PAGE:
Q: My family is hiking out West this month, and I'm worried about rattlesnakes. What should I do to protect us? — Stan G., York, Pa.
A: All snakes defend themselves if threatened, but not even the ornery Western diamondback rattlesnake will pursue a person just to bite. However, if you're unlucky enough to stumble upon one or foolishly try to pick one up, you could get bitten.
Between 7,000 and 8,000 folks a year do, usually resulting in five or six fatalities (nine times more people die from bee and wasp stings or lightning strikes). Fortunately, most snakes are harmless. But if you're bitten by a snake and are unsure if it's poisonous, here's what to do — and not do!
John Wayne and his cowhands taught us to make an incision over a snake bite and suck out the venom. Whoa, Nelly! You couldn't do worse. The cut helps venom enter the bloodstream, and sucking the wound won't get out enough venom to make a difference.
The smart steps:
•Call 911 for the location of the nearest emergency room.
•You may apply a light, constricting band of cloth inches above and below the bite (but not on either side of a joint). You don't want to restrict blood flow; you're aiming to reduce the amount of poison traveling to the lymph nodes.
•If possible, wash the wound with soap and water, and position it below the heart.
•Remove jewelry or footwear from the bitten extremity; the area may swell.
•If the snake is dead, bring it to the hospital. Carefully! Snakes can bite reflexively after they're goners. (You could take a photo.)
•Call the Poison Control Center (1-800-222-1222) and ask for antivenin/antivenom medication to be at the hospital when you arrive. Also ask if you can email the photo to poison control and the emergency room.
•If you have to walk to safety, wait a few minutes for the poison to localize before starting out.
Q: I'm 30 pounds overweight and was planning to lose weight before getting pregnant. Well, I'm pregnant. So, am I at risk of gestational diabetes? And can I lose weight while I'm pregnant? — Anonymous
A: The answers are yes and no: Yes, you are at risk of gestational diabetes. And no, we do not recommend losing weight at this time — you should maintain your weight and add physical activity (walking a bit more than you now do can make a difference, plus exercise definitely reduces your risk of gestational diabetes). Get two pedometers, so you're never without one, and keep track of your steps, increasing what you do slowly and steadily.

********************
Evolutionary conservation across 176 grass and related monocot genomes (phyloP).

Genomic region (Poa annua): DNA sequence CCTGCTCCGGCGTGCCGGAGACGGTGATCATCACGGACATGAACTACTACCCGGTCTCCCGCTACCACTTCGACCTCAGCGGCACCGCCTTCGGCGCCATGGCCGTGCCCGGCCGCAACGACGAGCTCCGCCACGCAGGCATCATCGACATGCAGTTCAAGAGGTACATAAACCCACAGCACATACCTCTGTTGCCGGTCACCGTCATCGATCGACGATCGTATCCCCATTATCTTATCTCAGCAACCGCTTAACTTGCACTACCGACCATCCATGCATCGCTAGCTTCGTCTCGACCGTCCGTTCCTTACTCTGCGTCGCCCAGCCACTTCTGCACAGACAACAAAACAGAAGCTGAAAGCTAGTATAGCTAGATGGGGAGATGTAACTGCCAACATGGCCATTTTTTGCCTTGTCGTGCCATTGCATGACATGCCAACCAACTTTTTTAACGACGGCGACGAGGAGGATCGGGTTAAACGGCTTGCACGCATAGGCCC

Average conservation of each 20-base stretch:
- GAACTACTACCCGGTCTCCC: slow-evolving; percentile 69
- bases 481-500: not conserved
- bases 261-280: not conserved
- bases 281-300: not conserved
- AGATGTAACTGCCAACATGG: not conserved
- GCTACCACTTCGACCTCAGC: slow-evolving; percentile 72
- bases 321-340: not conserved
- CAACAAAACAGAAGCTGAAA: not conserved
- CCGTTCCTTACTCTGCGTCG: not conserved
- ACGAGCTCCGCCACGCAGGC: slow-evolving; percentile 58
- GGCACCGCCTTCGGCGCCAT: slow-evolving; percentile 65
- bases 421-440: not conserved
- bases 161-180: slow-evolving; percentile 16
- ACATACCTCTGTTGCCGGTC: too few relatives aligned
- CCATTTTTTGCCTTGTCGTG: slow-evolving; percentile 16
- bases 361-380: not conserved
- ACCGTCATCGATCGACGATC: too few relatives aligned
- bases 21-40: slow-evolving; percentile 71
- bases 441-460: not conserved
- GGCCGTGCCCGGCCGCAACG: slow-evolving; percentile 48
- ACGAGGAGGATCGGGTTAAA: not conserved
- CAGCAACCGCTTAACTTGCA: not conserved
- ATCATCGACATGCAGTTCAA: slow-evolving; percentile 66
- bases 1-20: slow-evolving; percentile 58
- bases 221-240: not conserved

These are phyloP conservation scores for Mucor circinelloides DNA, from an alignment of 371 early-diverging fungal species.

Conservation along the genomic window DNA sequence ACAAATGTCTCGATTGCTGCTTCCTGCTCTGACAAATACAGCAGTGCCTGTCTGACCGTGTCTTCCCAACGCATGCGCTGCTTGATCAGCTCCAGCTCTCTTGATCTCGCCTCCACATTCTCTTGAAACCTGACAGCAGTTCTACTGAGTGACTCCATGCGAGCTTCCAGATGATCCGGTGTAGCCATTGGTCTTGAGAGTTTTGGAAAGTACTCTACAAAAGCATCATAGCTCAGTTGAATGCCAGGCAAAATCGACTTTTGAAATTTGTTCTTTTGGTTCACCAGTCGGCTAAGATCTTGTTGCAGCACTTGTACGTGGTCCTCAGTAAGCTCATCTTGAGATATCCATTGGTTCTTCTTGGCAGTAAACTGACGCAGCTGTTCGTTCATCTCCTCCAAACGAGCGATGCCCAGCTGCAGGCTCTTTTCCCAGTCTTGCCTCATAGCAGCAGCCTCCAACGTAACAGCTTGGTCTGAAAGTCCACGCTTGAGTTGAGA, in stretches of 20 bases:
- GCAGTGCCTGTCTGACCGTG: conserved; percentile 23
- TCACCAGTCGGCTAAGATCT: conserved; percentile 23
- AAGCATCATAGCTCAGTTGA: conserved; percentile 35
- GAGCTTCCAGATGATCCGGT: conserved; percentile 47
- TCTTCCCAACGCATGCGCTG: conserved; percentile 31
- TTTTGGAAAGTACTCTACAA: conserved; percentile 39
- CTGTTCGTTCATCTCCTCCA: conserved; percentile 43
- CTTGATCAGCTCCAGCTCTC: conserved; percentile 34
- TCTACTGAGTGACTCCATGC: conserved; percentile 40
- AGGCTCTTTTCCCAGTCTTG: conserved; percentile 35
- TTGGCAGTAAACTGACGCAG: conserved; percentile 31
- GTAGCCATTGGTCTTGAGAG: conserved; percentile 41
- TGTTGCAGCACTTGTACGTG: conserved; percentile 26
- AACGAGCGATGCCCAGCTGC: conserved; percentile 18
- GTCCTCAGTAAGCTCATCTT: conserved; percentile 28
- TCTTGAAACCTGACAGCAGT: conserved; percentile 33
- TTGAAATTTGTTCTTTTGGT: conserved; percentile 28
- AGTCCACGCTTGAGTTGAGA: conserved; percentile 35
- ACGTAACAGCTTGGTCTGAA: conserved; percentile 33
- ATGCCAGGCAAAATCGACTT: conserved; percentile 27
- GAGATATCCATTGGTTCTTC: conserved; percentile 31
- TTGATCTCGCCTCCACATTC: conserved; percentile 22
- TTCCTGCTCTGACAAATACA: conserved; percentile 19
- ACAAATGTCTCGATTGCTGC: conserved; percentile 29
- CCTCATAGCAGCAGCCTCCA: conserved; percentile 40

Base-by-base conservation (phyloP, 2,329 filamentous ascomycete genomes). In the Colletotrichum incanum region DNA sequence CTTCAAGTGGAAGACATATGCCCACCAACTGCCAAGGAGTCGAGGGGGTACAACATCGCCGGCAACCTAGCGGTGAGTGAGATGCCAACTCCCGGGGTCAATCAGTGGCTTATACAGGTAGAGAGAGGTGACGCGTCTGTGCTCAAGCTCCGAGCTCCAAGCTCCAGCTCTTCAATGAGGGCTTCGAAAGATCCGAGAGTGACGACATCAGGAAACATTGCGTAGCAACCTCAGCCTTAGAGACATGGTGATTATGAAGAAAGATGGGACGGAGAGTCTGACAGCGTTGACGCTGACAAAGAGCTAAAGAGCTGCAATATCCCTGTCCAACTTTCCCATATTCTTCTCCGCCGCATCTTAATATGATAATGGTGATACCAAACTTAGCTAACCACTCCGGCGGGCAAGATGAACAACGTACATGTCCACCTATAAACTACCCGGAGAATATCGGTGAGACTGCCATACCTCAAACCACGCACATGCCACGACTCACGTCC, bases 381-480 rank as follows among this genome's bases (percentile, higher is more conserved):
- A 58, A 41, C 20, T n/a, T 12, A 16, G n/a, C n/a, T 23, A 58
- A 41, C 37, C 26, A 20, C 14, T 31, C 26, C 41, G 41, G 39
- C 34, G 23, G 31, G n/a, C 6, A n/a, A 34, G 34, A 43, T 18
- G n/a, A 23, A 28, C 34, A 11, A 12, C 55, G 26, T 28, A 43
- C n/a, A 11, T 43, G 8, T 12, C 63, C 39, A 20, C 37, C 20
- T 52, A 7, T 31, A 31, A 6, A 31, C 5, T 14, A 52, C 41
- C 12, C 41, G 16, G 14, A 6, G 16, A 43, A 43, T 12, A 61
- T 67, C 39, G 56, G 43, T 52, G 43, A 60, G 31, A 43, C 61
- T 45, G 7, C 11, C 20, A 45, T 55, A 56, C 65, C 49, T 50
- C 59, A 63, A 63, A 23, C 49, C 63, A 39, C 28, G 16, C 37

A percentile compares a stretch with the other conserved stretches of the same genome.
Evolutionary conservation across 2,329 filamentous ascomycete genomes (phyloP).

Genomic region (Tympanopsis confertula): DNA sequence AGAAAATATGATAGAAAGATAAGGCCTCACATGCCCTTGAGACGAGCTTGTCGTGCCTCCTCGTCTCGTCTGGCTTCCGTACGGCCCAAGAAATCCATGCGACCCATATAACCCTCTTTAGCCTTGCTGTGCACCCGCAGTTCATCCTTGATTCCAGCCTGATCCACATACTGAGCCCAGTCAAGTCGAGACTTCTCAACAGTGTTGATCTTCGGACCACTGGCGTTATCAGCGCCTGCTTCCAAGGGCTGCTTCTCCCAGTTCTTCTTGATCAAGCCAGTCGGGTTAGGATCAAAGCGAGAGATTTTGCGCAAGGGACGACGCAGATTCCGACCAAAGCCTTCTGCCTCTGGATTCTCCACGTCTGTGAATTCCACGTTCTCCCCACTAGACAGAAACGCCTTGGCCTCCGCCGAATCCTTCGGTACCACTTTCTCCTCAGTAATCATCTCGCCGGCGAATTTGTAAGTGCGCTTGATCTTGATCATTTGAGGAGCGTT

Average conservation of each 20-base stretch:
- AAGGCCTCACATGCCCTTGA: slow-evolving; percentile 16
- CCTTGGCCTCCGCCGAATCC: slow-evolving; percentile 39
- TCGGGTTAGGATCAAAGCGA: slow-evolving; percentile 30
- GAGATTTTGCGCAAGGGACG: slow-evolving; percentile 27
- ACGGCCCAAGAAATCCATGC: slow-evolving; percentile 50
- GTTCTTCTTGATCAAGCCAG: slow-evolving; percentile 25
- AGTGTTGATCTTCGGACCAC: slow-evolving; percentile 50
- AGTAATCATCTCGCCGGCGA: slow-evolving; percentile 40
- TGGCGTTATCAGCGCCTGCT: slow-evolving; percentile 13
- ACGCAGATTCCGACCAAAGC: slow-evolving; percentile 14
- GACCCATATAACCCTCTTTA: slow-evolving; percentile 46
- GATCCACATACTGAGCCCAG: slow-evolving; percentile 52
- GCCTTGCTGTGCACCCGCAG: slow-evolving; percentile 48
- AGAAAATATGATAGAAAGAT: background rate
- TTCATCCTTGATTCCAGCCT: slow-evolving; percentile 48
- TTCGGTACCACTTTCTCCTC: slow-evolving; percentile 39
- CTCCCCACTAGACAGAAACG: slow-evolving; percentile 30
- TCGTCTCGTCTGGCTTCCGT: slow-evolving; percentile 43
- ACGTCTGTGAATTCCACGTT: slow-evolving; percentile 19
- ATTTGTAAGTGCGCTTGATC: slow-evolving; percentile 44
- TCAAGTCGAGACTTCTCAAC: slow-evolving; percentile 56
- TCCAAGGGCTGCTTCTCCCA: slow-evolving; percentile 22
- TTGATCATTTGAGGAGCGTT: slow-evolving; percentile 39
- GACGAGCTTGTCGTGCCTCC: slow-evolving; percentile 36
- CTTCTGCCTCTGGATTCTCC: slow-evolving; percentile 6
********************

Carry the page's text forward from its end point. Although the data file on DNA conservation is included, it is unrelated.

And remember, you are eating for 1.1, not 2. You need to add only 10 percent more calories (the equivalent of adding about 12 walnuts a day to your diet during your first and second trimesters, and an apple plus the walnuts in your third trimester).
Avoid saturated and trans fats, simple sugars and syrups, and any grain that isn't 100 percent whole. You can see what we recommend (with great recipes!) in “YOU: Having a Baby, The Owner's Manual to a Happy and Healthy Pregnancy.” (Check it out from your library.)
Today, 16 percent of pregnant women in North America develop gestational diabetes — twice as many as a few years ago. Some docs now suggest that pregnant women should get tested for gestational diabetes at 16 weeks (the norm is 24-28 weeks). If your glucose levels are elevated at that point, you can start early to lower them. Unchecked, they can affect your child, triggering obesity, diabetes and even behavioral problems.
If you want to do more than extra daily walking, we recommend that you talk to your obstetrician about the right physical activity for you. And if you don't like the recipes in our book, get a referral to a nutritionist, who will give you a meal plan for your whole pregnancy.
Your baby is lucky to have such a caring mom! Good luck!